Sheba's Caravan
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Sheba's Caravan

Joshua Tree, California, United States | Established. Jan 01, 2014 | SELF | AFTRA

Joshua Tree, California, United States | SELF | AFTRA
Established on Jan, 2014
Solo Folk Singer/Songwriter


This band has not uploaded any videos
This band has not uploaded any videos



"Knock-out Debut"


Miri Hunter Haruach's knock-out debut "The Ways of Love" benefits from the production and contributions of Linda Tillery, but it is Miri's own creative inspiration that makes it all work. She uses as source material The Psalms, and brings them to present time relevance, with a spiritual/gospel feeling that is grounded in world rhythms, with spirit in abundance. I defy anyone to not be moved to their very soul!

Toll-free (Order-related only, please): 800.767.4748
Fax: 415.924.0648

Web site:

- Backroads Music, Califonia

"A Great Listen"

Project Sheba Music
Miri Hunter Haruach returns with the Book of Psalms-inspired “The Ways of Love.” The sparse “My Soul Will Be Restored” has an effective polyrhythmic pulse. The title track’s haunting string arrangement adds drama to Haruach’s imploring lyrics. While the Afro-Middle Eastern influence is prominent, she takes a few inspired detours. “Let Your Hearts Be Alive,” is a gentle, pastoral acoustic and “Sing A New Song” is an acapella barbershop bounce. A great listen. -todd williams
- ROLLING OUT - Atlanta

"Psalm Thing to Sing About"

Psalm-Thing to Sing About in New Album
By Karla Blume, June 30 2006, The Jewish Journal of Greater Los Angeles
Have you ever thought about what makes a good song? The Virginia-born Miri Hunter Haruach, who lives in Los Angeles, is a folk singer, playwright, student of Judaism and proud purveyor of a doctorate in women’s studies, and she believes that to make a good song, you need a little some of this and a little Psalm of that. Haruach has always used her art to discuss the strengths and plights of women, but this time, with the release of her second album, “The Ways of Love,” she takes the strong and ethical messages of the Book of Psalms and sets them to music for a new audience to discover.
Haruach sings with a modesty and softness that enhances the simple and good-natured spiritual messages of her songs. That, in itself, is an unusual trait, because audiences have come to expect artists who make spiritual/new age, religious music to have overproduced studio performances. Haruach doesn’t make herself the main attraction of the album. The verses are intertwined with laid-back melodies and sparse, single-riff drumbeats that add an interesting feeling of emptiness and sorrow to the otherwise uplifting words of wisdom.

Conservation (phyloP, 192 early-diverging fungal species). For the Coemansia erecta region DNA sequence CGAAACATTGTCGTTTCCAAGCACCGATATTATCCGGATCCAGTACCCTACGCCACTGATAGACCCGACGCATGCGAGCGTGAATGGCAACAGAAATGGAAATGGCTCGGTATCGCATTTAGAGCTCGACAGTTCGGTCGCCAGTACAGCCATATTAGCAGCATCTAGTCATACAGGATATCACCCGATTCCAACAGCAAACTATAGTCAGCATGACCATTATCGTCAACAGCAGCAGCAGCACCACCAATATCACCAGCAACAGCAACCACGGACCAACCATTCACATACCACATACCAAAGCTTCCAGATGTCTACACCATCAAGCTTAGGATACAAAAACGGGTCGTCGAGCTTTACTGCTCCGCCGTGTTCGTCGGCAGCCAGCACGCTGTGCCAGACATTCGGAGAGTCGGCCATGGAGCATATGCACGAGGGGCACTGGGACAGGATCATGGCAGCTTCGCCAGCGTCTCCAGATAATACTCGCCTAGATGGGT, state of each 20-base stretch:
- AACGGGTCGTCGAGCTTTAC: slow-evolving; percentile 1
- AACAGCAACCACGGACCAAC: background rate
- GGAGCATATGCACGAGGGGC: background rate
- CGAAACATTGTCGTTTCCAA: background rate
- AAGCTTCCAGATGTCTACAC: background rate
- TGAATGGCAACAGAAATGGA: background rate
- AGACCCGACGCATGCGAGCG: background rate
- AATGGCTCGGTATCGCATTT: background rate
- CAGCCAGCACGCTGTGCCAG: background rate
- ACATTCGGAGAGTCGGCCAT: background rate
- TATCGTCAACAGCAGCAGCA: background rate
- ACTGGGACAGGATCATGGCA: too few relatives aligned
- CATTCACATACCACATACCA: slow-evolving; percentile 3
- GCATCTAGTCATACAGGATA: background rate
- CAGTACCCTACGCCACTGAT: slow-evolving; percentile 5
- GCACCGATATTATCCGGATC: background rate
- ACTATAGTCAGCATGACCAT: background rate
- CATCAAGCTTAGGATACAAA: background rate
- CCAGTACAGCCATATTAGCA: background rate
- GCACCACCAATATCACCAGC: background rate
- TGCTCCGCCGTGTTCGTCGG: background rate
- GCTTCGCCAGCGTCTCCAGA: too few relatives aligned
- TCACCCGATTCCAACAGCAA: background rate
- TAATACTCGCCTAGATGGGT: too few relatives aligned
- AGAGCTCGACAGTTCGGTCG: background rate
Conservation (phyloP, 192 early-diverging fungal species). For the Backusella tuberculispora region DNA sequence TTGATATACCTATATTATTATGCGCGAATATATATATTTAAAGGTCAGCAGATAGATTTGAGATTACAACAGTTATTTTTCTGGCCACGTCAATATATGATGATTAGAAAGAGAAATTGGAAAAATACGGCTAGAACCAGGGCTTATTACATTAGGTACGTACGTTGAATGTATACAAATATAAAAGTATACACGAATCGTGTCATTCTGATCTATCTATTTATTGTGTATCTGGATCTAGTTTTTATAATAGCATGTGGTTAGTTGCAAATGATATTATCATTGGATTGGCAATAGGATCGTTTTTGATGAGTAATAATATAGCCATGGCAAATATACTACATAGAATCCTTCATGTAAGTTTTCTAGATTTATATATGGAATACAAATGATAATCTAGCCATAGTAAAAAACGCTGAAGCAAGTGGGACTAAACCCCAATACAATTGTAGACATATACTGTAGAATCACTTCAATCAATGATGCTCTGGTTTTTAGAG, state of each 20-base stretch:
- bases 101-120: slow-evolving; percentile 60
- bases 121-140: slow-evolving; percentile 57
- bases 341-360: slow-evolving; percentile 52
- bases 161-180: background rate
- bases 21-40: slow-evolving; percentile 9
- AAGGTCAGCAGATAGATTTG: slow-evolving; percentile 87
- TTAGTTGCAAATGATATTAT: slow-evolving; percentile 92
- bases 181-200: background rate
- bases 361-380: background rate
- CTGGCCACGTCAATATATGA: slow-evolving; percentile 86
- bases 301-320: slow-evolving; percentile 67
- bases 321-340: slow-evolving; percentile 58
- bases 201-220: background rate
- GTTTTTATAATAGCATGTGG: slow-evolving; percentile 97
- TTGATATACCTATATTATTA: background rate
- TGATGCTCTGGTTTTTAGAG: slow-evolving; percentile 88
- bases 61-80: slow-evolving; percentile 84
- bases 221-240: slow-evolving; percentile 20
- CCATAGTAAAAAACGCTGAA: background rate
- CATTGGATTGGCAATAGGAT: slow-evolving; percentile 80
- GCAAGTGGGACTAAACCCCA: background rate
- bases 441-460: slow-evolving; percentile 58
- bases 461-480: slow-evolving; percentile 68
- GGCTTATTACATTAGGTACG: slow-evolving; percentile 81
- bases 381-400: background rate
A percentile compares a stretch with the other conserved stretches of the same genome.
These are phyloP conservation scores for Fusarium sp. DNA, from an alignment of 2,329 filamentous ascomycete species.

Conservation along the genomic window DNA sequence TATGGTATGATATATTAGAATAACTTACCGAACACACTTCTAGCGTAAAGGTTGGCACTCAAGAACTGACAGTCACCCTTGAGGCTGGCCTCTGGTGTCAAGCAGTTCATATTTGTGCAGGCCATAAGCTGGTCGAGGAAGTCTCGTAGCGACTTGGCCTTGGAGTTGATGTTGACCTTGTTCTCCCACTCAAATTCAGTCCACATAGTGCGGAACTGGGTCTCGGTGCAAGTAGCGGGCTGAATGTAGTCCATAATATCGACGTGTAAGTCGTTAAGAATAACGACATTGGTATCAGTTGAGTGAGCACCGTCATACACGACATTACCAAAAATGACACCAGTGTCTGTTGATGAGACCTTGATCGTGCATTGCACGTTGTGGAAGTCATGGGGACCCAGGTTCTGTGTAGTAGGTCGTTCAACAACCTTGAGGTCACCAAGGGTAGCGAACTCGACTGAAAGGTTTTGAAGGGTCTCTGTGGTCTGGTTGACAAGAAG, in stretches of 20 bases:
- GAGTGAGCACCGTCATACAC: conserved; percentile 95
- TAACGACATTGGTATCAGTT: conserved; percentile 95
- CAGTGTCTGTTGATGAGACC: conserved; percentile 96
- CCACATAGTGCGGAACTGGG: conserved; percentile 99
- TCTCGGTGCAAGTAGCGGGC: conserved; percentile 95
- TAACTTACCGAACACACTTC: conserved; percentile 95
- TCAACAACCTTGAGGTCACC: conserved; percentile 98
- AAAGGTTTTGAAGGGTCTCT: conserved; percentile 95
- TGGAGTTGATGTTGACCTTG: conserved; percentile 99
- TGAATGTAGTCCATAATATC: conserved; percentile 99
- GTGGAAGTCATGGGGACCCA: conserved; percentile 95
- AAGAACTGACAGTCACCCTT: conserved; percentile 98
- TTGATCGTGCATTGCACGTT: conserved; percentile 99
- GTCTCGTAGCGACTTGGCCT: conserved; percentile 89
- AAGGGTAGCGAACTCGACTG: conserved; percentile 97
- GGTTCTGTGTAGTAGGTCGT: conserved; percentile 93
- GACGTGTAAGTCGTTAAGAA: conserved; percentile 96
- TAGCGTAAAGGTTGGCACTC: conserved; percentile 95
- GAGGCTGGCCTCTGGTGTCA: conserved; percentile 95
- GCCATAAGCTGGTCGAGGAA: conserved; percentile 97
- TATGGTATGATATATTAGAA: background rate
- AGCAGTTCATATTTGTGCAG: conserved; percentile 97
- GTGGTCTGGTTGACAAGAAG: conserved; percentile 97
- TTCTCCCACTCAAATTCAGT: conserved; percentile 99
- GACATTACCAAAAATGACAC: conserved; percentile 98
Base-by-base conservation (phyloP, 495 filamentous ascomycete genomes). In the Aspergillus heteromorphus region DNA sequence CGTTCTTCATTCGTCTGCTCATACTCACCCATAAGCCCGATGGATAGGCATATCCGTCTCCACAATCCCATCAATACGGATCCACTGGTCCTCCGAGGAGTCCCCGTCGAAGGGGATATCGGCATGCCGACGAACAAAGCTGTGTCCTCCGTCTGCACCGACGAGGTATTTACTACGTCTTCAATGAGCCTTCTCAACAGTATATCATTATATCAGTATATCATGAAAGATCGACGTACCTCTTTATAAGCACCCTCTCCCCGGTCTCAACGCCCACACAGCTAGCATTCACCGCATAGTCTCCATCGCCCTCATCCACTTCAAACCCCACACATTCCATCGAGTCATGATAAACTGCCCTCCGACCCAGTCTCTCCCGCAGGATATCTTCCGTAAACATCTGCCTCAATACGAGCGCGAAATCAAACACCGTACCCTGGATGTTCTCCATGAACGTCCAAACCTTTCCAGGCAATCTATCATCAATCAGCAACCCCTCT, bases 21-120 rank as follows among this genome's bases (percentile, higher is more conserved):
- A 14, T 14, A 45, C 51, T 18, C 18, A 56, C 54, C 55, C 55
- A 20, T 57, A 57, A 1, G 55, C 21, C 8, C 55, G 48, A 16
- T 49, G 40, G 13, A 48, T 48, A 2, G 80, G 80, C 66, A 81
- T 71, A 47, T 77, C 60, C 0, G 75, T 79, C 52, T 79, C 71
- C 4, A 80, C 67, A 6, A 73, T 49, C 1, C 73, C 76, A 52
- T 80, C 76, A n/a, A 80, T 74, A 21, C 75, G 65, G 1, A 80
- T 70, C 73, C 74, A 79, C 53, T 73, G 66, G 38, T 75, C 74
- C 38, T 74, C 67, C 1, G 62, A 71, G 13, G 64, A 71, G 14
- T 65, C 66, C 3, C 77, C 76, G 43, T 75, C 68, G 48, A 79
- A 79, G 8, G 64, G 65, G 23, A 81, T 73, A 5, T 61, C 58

In the title track, “Teach Me the Ways of Love,” Haruach chants, “Open your eyes, let your ears hear the cry, unchain your mind from the bondage of shame, deliver your spirit, and set your soul free.” The nuances of her delivery are accompanied by a rhythmic rap in Hebrew by an Israeli poet, known only as Ofer, who translated the meaning of the song into an interesting lyrical loop.
“The album is actually based on the Book of Psalms. I have been reading the Psalms since I was a child. The ideas and themes stick with you. They cover all of the aspects of life, including joy, sorrow, ecstasy, repentance, confusion, acceptance, marriage and separation,” she says. The song, “It Would Be Enough,” is the only one based on the Song of Songs, and Haruach was given it to read as a punishment in the 11th grade, she says. In the process, she “fell in love with it.”
Haruach did take the liberty of interpreting the Psalms, not singing them verbatim, but updating them in hopes of reaching more people. Many of the songs are not gender specific, so she could be as inclusive as possible with the audience. None of that sentiment of inclusion is really surprising when you learn that Haruach is not only a converted Jew but also a mix of African American, European and Native American cultures.
“I was born a Southern Baptist, and I was really into going to church, because I liked to participate in the music aspect of the religious experience,” she says. “Then I had 12 years of Catholic school and moved around a lot, writing plays, getting degrees and teaching Israeli folk dancing at Berkeley Hillel.”
In fact, it wasn’t until 1994 that Haruach became interested in Judaism, a move provoked by reading a book on kabbalah.
“I was drawn to Judaism because I felt that it was a religion of life rather than death,” she says. “Through the music, dance and teachings of the Mizrachi Jews, I found a roadmap for living in this world.” And although Haruach refers to herself as a convert, she has not yet taken the big plunge of being bat mitzvahed. “But that’s coming eventually,” she notes. “I did a Conservative conversion, although now I consider myself a Reconstructionist. I am considering cantorial studies, too.”
In addition to her interest in music — psalms or otherwise — Haruach has also devoted much of her life to writing plays. The strong and determined women in her performances range from her own slave ancestors to the mysteries surrounding the enigmatic figure of the Queen of Sheba. “As much as we’re engaged in the media, we don’t see a lot of strong women. It’s important for us as women to portray ourselves as strong so that the strife of our ancestors won’t have been in vain.” It would be an interesting twist, if someday Haruach’s descendants were writing plays about her.